Please use this identifier to cite or link to this item: https://ahro.austin.org.au/austinjspui/handle/1/23800
Title: Assuming one dose per day yields a similar estimate of medication adherence in patients with stroke: an exploratory analysis using linked registry data.
Austin Authors: Ung, David;Dalli, Lachlan L;Lopez, Derrick;Sanfilippo, Frank M;Kim, Joosup;Andrew, Nadine E;Thrift, Amanda G;Cadilhac, Dominique A;Anderson, Craig S;Kilkenny, Monique F
Affiliation: The George Institute for Global Health Australia, Faculty of Medicine, The University of New South Wales, Sydney, New South Wales, Australia
Stroke Division, The Florey Institute of Neuroscience and Mental Health, Heidelberg, Victoria, Australia
Peninsula Clinical School, Monash University, Frankston, Victoria, Australia
Neurology Department, Royal Prince Alfred Hospital, Camperdown, New South Wales, Australia
The George Institute for Global Health China at Peking University Health Science Center, China
Stroke and Ageing Research Group, Department of Medicine, School of Clinical Sciences at Monash Health, Monash University, Clayton, Victoria, Australia
School of Population and Global Health, The University of Western Australia, Perth, Western Australia, Australia
Issue Date: Mar-2021
metadata.dc.date: 2020-07-08
Publication information: British Journal of Clinical Pharmacology 2021; 87(3): 1089-1097
Abstract: Prescribed daily dose (PDD), the number of doses prescribed to be taken per day, is used to calculate medication adherence using pharmacy claims data. PDD can be substituted by (1) 1 dose per day (1DD), (2) an estimate based on the 75th percentile of days taken by patients to refill a script (PDD75 ) or (3) the World Health Organisation's defined daily dose (DDD). We aimed to compare these approaches for estimating the duration covered by medications and whether this affects calculated 1-year adherence to antihypertensive medications post-stroke. We conducted a retrospective review of prospective cohort data from the ongoing Australian Stroke Clinical Registry linked with pharmacy claims data. Adherence was calculated as the proportion of days covered (PDC) for 1DD, PDD75 , and DDD. Differences were assessed using Wilcoxon rank-sum tests. Among 12628 eligible patients with stroke, 10057 (80%) were prescribed antihypertensive medications in the year after hospital discharge (78.2% aged ≥65 years, 45.2% female). Overall, the 75th percentile of patient time until next medication refill was 39 days. The greatest variations in dose regimens, estimated using person- and dose-level refill times, were for beta blockers (11.4% taking 2 tablets/day). There were comparable levels of adherence between 1DD and the PDD75 (median PDC 91.0% versus 91.2%; P=0.70), but adherence was slightly higher using DDD (92.3%; both P<0.001). However, this would represent a clinically non-significant difference. Adherence to antihypertensive medications shows similar estimates across standard measures of dosage in patients during the first year after an acute stroke.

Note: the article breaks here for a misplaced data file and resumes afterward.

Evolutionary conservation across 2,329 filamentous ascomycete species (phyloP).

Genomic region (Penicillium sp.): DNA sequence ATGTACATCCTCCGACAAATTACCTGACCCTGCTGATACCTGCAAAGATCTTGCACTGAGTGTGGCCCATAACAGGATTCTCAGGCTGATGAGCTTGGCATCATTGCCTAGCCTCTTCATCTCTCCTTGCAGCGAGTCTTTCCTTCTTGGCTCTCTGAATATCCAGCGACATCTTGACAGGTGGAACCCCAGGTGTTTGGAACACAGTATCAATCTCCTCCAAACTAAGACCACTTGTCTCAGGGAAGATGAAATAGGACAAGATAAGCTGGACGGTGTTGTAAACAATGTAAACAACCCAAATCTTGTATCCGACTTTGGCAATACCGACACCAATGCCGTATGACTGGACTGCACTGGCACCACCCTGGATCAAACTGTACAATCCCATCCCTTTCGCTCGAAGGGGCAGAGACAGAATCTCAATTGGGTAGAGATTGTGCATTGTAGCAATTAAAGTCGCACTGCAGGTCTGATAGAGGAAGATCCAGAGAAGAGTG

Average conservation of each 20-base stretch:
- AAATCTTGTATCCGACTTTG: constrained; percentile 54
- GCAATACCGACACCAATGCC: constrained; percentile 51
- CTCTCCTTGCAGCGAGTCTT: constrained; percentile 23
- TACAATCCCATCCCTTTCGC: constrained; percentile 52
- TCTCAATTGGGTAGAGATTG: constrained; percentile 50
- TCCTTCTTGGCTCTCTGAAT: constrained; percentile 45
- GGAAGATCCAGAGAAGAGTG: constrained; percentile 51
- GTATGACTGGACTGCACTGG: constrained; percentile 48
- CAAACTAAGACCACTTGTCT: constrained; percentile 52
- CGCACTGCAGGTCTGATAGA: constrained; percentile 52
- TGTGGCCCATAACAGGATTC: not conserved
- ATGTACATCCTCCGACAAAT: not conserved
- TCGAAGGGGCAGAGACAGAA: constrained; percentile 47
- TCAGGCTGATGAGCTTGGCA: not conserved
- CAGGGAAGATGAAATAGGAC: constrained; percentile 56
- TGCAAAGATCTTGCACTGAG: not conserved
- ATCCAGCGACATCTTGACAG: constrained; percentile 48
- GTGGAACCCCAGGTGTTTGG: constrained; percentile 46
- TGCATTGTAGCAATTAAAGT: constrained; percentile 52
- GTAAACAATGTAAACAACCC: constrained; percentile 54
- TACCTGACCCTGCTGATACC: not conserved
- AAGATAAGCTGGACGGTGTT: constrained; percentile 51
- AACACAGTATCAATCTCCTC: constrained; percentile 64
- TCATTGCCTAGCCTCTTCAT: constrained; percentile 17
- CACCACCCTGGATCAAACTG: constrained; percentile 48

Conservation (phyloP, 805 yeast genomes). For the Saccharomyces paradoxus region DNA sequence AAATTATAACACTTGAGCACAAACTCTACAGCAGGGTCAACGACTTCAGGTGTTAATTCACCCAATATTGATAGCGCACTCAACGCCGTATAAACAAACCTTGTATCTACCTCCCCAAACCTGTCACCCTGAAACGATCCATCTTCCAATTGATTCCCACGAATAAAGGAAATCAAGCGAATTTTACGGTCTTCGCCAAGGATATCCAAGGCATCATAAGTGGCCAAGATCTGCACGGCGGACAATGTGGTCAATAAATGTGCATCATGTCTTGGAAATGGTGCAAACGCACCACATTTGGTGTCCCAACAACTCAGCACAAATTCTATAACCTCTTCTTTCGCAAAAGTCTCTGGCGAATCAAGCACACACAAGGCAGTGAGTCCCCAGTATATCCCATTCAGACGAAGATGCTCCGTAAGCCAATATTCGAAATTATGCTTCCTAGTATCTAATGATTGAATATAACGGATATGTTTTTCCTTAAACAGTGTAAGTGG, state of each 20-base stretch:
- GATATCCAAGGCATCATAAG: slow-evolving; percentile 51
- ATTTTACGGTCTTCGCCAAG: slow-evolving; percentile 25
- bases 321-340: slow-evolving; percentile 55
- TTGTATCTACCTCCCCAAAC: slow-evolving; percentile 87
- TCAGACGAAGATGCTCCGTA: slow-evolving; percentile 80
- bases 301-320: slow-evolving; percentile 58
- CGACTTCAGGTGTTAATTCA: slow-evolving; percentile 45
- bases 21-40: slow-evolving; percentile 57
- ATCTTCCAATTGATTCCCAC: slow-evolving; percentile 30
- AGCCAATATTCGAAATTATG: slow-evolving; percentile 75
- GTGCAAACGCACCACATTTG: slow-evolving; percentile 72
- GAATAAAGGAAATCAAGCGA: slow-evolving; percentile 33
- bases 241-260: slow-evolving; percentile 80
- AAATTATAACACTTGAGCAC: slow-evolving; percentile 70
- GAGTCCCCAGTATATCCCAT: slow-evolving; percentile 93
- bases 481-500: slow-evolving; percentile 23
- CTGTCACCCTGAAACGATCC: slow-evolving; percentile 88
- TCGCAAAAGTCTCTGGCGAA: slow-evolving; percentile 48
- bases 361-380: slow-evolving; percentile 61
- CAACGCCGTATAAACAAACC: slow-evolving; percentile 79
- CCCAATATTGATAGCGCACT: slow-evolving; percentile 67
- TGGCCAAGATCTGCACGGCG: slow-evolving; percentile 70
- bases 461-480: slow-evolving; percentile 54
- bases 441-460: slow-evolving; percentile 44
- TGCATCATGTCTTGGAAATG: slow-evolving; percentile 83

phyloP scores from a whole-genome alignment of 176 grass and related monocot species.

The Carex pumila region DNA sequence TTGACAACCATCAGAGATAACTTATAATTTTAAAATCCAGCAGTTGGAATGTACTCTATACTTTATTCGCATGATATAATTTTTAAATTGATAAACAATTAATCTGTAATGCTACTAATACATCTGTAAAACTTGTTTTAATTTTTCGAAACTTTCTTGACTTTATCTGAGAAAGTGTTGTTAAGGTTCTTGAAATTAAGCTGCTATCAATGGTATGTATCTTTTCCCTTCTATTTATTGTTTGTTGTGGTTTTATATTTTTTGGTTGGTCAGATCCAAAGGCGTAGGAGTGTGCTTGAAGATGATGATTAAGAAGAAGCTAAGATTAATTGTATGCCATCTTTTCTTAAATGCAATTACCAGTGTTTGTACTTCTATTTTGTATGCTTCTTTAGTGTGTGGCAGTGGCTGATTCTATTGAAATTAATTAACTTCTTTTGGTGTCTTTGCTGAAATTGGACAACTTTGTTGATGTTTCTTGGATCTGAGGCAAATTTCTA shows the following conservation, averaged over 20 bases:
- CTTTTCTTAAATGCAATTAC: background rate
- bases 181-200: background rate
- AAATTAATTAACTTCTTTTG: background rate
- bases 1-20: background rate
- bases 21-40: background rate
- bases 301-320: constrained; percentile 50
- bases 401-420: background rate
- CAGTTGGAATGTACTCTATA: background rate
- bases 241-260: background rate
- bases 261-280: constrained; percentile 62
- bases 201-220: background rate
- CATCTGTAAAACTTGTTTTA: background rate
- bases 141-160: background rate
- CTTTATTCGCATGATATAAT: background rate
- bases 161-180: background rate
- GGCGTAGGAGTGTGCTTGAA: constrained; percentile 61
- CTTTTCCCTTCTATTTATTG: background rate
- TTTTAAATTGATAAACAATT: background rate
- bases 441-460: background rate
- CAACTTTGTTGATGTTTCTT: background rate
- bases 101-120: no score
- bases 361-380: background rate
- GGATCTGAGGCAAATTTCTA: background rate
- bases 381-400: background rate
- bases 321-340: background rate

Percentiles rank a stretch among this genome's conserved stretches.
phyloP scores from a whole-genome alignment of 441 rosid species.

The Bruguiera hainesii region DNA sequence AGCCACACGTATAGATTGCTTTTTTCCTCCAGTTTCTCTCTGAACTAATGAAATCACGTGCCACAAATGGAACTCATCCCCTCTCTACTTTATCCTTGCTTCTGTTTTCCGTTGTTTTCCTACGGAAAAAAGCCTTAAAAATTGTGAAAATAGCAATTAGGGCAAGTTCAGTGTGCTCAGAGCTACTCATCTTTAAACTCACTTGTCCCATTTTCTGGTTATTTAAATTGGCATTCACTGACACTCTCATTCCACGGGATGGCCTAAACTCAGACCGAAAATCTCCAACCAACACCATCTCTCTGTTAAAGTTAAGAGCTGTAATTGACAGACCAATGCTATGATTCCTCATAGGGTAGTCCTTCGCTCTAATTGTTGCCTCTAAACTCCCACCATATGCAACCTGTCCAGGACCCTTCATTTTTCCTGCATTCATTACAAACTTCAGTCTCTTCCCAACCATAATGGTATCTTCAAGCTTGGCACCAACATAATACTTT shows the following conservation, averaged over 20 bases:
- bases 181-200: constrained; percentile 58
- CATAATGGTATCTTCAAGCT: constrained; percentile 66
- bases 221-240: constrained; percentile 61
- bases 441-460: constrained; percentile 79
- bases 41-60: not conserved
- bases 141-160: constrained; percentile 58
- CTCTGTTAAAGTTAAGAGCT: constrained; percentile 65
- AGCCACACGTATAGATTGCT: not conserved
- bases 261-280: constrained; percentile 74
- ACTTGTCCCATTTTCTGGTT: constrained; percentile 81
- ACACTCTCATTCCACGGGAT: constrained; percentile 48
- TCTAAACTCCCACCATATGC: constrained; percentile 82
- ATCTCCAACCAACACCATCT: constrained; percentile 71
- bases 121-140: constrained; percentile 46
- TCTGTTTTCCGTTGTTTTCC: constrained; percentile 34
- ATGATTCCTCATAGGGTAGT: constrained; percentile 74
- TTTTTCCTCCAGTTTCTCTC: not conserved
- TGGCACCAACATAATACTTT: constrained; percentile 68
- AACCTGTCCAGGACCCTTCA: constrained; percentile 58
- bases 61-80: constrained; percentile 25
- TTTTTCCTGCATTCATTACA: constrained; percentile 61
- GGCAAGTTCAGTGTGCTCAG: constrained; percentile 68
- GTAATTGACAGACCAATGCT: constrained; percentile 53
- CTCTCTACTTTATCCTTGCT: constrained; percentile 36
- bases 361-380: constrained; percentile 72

URI: http://ahro.austin.org.au/austinjspui/handle/1/23800
DOI: 10.1111/bcp.14468
ORCID: 0000-0002-7931-6387
0000-0003-3639-0787
0000-0002-4079-0428
0000-0001-8162-682X
0000-0002-3375-287X
PubMed URL: 32643250
Type: Journal Article
Subjects: antihypertensive agents
cohort studies
databases
drug prescriptions
drug utilization
hypertension
pharmacoepidemiology
registries
secondary prevention
Stroke
Appears in Collections:Journal articles

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